- On the other hand, if the military are to restore production and to break: the tide of passive resistance, they will reach the point of making a fateful decision -- either to enforce production by a bloodbath or to reach an accommodation with the religious. Since the latter are dominated by Ayatollah Khomeini, it must be assumed that a precondition for an accommodation would be the acceptance of his insistence that the shah must leave and the monarchy be dis-established in favor of an Islamic Republic.
- It is rather difficult to imagine a man like Prime Minister General Azhari willingly plunging his country into a blood bath. It is equally difficult to imagine him, or most military officers of his vintage, inciting the Shah to abdicate. However, if the Shah and the military both shy away from the bloodbath, it may eventuate that both the Shah and the more senior military would abdicate, leaving the armed forces under the leadership of younger officers who would be prepared to reach an accommodation with the religious.
- If such a turn of events should transpire, it would be important for the U.S. to have done a careful evaluation of its consequences for our position and that of our allies with respect to Iran. The following considerations are relevant:
(1) Both the Iranian Armed Forces and the Khomeini Muslims are strongly anticommunist and anti-Soviet. We say this despite reports of alleged communist infiltration of Khomeini’s circle of advisors.
(2) The younger military officers have a genuine pro-West orientation. All Air Force, most Army, and many Navy officers have been trained in the U.S. Those Navy not trained in U.S. have been trained in U.K. and Italy.
(3) Despite religious complaints that the West is "stealing" Iranian oil, logic of Iran’s economic ties with West would have to assert itself in any realistic appraisal of Iran’s economic survival.
(4) Iranian military ought to be able to preserve its integrity and not RPT not evaporate. Religious would find it useful for military to remain intact, because they have no RPT no Islamic instruments for maintaining law and order or the integrity and defense of the nation.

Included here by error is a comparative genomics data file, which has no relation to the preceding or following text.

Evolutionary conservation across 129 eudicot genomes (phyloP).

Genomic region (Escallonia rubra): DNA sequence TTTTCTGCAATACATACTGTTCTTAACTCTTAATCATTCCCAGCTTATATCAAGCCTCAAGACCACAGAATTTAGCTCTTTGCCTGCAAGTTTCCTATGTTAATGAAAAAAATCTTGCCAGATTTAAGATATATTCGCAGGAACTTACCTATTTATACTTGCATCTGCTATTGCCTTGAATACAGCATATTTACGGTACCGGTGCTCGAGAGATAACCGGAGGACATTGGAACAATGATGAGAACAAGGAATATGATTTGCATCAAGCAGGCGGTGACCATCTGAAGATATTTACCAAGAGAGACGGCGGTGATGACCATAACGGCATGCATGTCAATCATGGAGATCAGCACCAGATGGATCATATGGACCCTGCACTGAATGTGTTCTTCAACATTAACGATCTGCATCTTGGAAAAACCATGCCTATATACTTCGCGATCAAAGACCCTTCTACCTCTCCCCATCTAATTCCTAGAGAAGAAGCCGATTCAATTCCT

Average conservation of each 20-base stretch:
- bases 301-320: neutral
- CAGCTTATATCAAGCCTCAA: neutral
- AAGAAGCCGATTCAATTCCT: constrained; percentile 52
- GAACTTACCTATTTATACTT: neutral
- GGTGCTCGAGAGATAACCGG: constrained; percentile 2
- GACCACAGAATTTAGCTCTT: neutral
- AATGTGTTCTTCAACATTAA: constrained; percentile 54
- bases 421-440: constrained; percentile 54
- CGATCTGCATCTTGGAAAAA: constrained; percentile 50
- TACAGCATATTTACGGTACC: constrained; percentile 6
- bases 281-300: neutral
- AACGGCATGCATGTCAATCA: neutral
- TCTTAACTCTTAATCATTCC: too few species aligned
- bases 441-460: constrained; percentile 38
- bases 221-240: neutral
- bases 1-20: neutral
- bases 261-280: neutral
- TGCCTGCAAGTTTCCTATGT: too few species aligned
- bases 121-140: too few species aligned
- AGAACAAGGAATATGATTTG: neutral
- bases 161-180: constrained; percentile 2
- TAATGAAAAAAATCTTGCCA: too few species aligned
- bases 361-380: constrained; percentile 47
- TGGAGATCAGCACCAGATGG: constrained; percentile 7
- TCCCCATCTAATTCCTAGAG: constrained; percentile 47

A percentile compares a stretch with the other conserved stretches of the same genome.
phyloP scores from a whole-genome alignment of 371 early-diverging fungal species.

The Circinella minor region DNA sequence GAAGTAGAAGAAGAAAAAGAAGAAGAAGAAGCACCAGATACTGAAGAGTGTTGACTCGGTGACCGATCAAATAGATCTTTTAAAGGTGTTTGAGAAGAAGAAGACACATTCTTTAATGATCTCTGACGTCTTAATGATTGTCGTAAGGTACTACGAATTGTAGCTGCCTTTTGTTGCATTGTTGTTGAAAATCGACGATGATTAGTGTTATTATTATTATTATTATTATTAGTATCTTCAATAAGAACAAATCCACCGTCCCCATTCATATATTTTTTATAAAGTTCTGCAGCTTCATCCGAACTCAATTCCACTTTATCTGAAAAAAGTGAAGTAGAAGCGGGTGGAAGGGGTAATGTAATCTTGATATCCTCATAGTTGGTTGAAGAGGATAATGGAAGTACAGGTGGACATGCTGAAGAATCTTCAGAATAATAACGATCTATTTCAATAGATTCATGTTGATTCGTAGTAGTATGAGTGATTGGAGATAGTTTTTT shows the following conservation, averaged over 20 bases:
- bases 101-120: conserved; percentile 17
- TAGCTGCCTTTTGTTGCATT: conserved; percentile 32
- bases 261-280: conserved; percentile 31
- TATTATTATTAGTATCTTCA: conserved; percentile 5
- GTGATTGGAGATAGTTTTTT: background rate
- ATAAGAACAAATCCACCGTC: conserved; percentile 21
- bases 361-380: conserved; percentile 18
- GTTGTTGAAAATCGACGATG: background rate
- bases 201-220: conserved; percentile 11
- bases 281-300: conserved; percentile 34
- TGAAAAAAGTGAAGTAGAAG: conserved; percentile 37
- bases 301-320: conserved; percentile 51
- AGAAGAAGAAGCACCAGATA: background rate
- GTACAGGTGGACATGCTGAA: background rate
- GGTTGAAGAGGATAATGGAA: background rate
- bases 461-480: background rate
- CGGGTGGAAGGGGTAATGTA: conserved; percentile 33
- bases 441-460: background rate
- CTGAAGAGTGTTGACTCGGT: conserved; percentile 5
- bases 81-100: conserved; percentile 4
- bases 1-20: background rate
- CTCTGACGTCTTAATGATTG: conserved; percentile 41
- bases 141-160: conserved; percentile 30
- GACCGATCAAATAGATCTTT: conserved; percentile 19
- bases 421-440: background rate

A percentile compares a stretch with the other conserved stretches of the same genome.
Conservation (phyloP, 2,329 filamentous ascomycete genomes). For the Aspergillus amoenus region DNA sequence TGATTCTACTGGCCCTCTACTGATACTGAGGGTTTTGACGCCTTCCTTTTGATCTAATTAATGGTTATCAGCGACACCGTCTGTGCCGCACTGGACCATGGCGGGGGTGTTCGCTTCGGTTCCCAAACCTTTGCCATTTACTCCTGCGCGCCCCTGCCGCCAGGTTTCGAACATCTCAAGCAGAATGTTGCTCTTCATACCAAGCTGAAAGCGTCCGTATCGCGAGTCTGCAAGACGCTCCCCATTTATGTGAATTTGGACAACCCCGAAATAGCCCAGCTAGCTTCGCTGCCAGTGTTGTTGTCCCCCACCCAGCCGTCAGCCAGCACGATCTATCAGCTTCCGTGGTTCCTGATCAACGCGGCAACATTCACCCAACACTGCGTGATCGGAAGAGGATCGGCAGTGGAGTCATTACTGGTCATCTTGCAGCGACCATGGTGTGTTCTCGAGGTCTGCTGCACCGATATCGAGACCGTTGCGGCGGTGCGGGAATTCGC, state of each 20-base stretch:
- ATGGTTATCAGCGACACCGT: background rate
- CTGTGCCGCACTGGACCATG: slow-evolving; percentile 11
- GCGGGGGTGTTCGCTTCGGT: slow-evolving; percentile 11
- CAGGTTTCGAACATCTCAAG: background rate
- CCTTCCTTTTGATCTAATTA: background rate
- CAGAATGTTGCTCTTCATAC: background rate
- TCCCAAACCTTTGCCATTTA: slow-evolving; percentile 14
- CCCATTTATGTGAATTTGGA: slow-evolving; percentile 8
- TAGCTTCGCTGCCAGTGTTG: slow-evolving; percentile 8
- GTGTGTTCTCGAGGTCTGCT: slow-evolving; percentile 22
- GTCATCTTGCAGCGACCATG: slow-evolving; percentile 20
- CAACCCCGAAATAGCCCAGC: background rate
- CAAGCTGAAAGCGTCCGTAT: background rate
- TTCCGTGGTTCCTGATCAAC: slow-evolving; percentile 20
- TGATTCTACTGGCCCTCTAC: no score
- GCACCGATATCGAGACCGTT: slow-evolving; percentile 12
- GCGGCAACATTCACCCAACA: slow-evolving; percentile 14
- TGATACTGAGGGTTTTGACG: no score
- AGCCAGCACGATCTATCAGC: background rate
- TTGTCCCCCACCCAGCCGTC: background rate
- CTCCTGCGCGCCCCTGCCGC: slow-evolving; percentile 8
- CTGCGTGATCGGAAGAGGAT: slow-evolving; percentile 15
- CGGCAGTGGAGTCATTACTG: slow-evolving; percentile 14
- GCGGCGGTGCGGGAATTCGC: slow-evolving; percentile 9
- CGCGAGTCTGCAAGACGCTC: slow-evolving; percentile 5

(5) As consequence of any military-mullah accommodation, Khomeini could be expected retract [sic: return to?] Iran in triumph and [2 words illegible] like position in the political constellation [?]. He has said that at such time, he would reveal the name of his candidate for political leadership. However, it would presumably have to be someone acceptable to the military rather than a Nasser-Gadhafi type that might be the Ayatollah's preferred candidate.
(6) If, as result of foregoing considerations, non-communist, moderate political figures like Bazargan and Minatchi should emerge in positions of responsibility, they would call for elections to a constituent assembly to draw up a constitution for an Islamic Republic of Iran. If elections are held in any atmosphere other than one of frenzy, such assembly ought to contain a strong percent of non-communists, non-Islamic-fanatics, and pro- western moderates who would have considerable influence in developing a responsible constitutional document.
(7) While it is difficult to predict the sort of government which might [emerge] from subsequent general elections, there would be reasons to hope that it would maintain Iran's general international orientation except that it would cease its ties with Israel and associate itself with the Arabs, probably [sic] closer to the Rejectionist Front than to Saudi Arabia. It would probably be a Kuwait writ large in its general orientation.
(8) Although U.S. involvement would be less intimate than with the Shah, it could be an essentially satisfactory one, particularly if the military preserves both its integrity and its status as one of the "pillars" of the nation. There would presumably be fewer Americans [2 lines illegible].
(9) [Word illegible] this rather [word illegible] scenario could come about only if every step along the way turned out well. Any single misstep anywhere could destroy it and lead to unpredictable consequences. Therefore, it should not RPT not be interpreted as this Embassy's prediction of future events.
(10) Our current [word illegible] of trusting that the Shah, together with the military, will be able to face down the Khomeini threat is obviously the only safe course to pursue at this juncture. However, if it should fail and if the Shah should abdicate, we need to think the unthinkable at this time in order to give our thoughts some precision should the unthinkable contingency arise.